You can also check a current set of headers, current and base URIs and a client Response.
Converting proxies to Web Clients and vice versa
Using proxies is just one way to consume a service. Proxies hide away the details of how URIs are being composed while HTTP-centric WebClients provide for an explicit URI creation. Both proxies and http clients rely on the same base information such as headers and the current URI so at any moment of time you can create a WebClient instance out of the existing proxy:
At any moment of time you can convert an http client into a proxy too:
There are a couple of ways you can handle remote exceptions with proxies.
One approach is to register a ResponseExceptionMapper as a provider either from Spring using a jaxrs:client or using a corresponding JAXRSClientFactory utility method. This way you can map remote error codes to expected checked exceptions or runtime exceptions if needed.
If no ResponseExceptionMapper is available when a remote invocation failed then an instance of javax.ws.rs.WebApplicationException will be thrown (Note org.apache.cxf.jaxrs.client.ServerWebApplicationException is used to represent the server exceptions before CXF 2.7.0.). At this point of time you can check the actual Response and proceed from there:
javax.ws.rs.ProcessingException will be thrown if the exception has occurred for one of two reasons:
- the remote invocation succeeded but no proper MessageBodyReader has been found on the client side; in this case the Response object representing the result of the invocation will still be available
- the remote invocation has failed for whatever reasons on the client side, example, no MessageBodyWriter is available.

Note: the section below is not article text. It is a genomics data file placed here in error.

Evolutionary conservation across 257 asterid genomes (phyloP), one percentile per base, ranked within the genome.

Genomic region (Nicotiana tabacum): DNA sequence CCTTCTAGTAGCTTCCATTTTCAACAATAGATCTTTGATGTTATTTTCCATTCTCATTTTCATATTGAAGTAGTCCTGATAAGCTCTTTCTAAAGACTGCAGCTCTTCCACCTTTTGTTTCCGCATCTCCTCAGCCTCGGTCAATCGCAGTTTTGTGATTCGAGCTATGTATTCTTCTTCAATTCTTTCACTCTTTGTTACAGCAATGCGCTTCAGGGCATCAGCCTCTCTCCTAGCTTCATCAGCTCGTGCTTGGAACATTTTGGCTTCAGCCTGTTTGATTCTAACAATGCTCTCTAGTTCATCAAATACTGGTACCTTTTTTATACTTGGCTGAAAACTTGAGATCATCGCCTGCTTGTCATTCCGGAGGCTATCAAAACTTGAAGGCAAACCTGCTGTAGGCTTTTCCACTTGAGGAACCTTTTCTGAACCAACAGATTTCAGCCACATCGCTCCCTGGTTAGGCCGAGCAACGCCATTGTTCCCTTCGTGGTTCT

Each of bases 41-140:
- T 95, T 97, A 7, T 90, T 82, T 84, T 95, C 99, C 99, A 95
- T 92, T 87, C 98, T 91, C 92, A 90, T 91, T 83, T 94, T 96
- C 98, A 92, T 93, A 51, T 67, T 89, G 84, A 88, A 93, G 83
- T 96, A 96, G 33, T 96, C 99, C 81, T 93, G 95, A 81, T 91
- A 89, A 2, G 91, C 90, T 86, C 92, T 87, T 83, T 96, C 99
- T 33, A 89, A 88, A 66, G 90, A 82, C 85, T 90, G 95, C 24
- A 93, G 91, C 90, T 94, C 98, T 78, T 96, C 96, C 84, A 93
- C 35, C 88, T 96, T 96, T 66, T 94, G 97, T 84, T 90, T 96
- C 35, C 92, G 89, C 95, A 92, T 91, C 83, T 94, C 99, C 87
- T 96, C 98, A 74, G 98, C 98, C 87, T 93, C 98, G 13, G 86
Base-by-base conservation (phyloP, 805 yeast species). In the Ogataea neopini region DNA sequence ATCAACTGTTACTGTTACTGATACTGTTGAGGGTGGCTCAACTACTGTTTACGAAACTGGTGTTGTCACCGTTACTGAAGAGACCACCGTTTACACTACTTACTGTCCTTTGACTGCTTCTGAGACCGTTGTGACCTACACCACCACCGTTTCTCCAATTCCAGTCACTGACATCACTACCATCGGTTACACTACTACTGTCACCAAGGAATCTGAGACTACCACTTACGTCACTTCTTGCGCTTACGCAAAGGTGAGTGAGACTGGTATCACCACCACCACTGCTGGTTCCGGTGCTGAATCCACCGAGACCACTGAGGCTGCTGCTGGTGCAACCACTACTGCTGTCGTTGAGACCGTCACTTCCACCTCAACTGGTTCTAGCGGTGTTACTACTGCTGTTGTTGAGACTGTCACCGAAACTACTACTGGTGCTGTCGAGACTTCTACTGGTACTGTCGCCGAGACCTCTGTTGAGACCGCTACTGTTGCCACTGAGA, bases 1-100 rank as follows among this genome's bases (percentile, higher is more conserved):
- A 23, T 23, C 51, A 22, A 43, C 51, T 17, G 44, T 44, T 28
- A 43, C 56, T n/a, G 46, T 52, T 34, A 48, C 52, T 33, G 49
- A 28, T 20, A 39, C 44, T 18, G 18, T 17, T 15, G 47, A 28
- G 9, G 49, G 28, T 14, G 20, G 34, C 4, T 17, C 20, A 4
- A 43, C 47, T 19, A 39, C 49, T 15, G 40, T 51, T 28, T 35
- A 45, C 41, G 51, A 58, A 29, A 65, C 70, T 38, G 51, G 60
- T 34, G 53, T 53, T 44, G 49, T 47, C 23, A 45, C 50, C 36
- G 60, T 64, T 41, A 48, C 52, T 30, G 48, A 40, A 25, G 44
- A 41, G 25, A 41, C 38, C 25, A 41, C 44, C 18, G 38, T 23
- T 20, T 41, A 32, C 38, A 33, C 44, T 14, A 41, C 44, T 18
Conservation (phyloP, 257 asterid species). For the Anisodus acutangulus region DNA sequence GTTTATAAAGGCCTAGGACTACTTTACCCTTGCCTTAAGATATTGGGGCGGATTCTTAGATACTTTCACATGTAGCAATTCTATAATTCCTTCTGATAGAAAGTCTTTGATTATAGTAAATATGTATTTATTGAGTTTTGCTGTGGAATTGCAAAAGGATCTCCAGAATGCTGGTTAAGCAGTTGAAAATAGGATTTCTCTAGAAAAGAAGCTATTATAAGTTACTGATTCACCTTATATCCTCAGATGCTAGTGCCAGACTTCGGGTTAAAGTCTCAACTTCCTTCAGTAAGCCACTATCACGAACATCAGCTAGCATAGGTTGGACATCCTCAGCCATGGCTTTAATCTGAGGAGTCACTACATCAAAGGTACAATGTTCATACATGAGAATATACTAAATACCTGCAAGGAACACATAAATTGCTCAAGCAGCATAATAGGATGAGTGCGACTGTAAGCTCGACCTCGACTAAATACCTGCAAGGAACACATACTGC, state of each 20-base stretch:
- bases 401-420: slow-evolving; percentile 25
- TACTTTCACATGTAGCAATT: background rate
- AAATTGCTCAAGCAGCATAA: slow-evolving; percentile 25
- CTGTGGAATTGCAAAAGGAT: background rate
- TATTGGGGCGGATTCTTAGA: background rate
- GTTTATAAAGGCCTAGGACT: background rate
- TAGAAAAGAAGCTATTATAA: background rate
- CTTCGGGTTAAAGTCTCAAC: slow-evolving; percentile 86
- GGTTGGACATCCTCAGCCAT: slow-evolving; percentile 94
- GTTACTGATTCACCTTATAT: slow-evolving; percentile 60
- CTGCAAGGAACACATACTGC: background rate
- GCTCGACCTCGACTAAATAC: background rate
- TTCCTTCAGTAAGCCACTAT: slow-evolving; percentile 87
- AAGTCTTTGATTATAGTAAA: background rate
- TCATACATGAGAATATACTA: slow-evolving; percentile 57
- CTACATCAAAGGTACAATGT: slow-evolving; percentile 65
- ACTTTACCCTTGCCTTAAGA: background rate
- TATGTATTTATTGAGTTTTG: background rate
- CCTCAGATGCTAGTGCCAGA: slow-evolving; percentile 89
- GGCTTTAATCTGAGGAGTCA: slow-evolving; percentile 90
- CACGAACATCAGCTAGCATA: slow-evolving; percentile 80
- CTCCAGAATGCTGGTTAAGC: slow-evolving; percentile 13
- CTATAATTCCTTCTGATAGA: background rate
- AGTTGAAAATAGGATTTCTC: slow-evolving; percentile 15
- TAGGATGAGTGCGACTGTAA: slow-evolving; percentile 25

Note org.apache.cxf.jaxrs.client.ClientWebApplicationException is used to represent the client processing exceptions before CXF 2.7.0.
Configuring proxies in Spring
When creating a proxy with JAXRSClientFactory, you can pass a Spring configuration location as one of the arguments. Or you can create a default bus using Spring configuration and all proxies will pick it up:
For injecting proxies via a spring context, use the jaxrs:client element like:
See this bean for a full example of how jaxrs:client can be used to inject a proxy
Proxy sub-resource methods returning Objects can not be invoked. Prefer to have sub-resource methods returning typed classes: interfaces, abstract classes or concrete implementations.
The following applies to CXF 2.6.x-2.4.x only:
When a proxy method returning a JAX-RS Response is invoked, the returned Response.getEntity() will return a response InputStream by default. Starting with CXF 2.3.2 one can register an org.apache.cxf.jaxrs.client.ResponseReader provider and cast the Response.getEntity() to more specific application classes:
Working with user models
Proxies can be created with the external user model being applied to a proxy class, for example:
BookNoAnnotations is either an interface or concrete class with no JAX-RS annotations. Both client proxies and server endpoints can 'turn' it into a RESTful resource by applying an external user model.
CXF WebClient API
HTTP centric clients are WebClient instances which also implement the Client interface. In addition to setting various Client request properties, you can also make an explicit HTTP invocation with an HTTP verb being the name of a given operation :
You can choose to get an explicit JAX-RS Response instead and check the response code, headers or entity body if any:
WebClient lets you get back to a base URI or to a previous path segment and move forward, it can be handy for getting a number of individual entries from a service with ids embedded in path segments :
If the request URI can be parameterized then you may want to use the following code:
When reusing the same WebClient instance for multiple invocations, one may want to reset its state with the help of the reset() method, for example, when the Accept header value needs to be changed and the current URI needs to be reset to the baseURI (as an alternative to a back(true) call). The resetQuery() method may be used to reset the query values only. Both options are available for proxies too.
Working with explicit collections
WebClient also has few collection-aware methods, example:
You can handle remote exceptions by either explicitly getting a Response object as shown above and handling error statuses as needed or you can catch either javax.ws.rs.WebApplicationException or javax.ws.rs.ProcessingException exceptions, the same way it can be done with proxies.
Configuring HTTP clients in Spring
Like proxies, HTTP clients can be created using a number of WebClient static utility methods: you can pass a location to a Spring configuration bean if needed or you can set up a default bus as shown above. For example: